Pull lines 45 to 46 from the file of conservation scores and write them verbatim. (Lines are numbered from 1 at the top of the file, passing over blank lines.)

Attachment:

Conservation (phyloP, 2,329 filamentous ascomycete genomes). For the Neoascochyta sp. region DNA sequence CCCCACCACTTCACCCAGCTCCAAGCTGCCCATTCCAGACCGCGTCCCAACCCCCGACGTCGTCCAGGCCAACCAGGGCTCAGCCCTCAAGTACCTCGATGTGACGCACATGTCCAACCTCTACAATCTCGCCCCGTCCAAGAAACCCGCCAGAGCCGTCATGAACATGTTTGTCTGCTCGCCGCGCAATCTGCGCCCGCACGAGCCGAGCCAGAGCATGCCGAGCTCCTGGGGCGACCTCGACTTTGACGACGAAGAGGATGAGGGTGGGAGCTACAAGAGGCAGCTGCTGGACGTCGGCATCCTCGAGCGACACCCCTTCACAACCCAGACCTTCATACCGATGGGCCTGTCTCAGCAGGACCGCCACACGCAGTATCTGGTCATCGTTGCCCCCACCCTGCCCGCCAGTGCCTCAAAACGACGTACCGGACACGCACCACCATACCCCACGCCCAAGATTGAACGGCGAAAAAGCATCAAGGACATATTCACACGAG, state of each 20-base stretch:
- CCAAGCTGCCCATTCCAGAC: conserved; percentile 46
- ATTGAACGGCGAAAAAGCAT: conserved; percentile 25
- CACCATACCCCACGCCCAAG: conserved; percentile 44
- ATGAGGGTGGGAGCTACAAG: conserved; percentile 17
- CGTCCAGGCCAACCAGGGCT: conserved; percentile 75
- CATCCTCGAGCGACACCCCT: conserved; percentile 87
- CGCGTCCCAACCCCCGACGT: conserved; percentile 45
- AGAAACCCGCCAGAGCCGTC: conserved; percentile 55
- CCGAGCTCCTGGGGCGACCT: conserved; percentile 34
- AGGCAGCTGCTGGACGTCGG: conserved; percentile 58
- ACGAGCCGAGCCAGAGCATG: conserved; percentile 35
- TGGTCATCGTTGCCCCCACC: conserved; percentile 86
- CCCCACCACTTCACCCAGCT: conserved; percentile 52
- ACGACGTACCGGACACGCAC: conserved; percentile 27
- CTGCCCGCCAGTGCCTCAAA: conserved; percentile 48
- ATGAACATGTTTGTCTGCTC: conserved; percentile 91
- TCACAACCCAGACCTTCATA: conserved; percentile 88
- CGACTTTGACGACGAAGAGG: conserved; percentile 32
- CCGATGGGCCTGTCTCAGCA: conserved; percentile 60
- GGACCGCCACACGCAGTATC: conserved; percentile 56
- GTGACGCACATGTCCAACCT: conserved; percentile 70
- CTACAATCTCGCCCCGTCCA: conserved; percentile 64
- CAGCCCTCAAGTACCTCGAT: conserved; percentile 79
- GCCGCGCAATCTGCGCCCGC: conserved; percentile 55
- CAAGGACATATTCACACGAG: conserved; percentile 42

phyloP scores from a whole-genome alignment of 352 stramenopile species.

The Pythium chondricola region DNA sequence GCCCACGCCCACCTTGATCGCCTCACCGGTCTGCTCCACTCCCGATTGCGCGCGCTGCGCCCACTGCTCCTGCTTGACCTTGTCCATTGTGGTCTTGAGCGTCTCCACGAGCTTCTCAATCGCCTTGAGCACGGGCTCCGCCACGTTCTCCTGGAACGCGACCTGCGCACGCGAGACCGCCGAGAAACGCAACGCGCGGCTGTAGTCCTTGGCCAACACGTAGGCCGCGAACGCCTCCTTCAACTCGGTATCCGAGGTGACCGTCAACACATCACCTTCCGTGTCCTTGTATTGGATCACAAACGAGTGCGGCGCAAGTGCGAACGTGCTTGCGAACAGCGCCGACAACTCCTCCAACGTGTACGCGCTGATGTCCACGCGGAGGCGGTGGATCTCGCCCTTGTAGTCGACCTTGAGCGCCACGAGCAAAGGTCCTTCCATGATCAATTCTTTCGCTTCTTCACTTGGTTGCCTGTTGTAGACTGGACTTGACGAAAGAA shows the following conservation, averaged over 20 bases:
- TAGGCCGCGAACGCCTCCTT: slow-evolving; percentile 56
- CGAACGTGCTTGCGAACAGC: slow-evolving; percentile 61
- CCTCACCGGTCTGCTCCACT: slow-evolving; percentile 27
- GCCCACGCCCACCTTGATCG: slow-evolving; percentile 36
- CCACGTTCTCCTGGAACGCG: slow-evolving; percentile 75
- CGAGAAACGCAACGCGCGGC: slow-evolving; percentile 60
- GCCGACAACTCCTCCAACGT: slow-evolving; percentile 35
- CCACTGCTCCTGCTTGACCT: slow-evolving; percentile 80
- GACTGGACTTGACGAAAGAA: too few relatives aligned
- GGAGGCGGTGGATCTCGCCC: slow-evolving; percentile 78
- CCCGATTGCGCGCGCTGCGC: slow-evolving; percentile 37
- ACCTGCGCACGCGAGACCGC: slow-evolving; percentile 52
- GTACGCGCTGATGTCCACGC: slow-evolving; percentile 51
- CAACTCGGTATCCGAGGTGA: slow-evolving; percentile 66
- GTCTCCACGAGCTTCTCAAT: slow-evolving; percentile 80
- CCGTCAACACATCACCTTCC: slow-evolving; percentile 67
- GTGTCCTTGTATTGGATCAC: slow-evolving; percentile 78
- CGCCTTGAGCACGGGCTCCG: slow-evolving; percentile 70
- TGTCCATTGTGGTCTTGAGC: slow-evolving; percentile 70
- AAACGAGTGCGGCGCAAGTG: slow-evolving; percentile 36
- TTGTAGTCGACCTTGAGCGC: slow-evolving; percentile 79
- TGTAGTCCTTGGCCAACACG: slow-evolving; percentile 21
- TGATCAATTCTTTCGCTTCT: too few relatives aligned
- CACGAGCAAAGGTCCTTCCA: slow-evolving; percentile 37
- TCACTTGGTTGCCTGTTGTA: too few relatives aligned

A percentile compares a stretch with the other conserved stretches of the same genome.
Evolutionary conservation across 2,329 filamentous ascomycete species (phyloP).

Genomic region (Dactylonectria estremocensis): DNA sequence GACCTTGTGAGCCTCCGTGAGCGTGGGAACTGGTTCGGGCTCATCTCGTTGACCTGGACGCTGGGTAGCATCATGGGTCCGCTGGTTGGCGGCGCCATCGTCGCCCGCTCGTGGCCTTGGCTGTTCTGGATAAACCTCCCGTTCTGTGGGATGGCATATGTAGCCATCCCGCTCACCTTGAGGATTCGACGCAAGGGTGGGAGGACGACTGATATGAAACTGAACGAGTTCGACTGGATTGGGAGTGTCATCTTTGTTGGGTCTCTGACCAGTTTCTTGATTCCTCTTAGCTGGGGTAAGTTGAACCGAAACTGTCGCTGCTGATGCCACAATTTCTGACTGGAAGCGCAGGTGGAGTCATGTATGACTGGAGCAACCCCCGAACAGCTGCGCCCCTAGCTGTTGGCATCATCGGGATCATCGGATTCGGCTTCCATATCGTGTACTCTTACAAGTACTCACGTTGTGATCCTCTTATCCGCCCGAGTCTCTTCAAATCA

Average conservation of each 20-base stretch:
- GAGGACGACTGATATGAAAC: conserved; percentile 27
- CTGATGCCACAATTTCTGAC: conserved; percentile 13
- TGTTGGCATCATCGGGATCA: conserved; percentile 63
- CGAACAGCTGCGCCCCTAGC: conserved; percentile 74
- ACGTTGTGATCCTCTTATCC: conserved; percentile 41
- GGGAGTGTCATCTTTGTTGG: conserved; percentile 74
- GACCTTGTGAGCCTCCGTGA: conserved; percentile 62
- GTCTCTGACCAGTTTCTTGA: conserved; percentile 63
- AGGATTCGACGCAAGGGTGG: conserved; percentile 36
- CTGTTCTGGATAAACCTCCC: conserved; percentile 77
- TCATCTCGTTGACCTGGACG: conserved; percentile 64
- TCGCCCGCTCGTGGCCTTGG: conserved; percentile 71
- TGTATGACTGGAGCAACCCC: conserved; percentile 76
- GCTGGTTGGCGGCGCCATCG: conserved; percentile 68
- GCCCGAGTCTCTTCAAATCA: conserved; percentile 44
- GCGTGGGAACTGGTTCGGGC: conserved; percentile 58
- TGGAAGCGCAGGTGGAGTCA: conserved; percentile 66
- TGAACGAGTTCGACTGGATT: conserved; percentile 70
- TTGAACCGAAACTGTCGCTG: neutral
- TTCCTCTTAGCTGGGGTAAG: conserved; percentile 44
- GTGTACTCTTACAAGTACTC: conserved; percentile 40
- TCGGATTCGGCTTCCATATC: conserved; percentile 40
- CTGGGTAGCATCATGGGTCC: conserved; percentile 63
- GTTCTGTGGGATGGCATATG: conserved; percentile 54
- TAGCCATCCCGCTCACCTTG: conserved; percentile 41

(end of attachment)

- GTGTCCTTGTATTGGATCAC: slow-evolving; percentile 78
- CGCCTTGAGCACGGGCTCCG: slow-evolving; percentile 70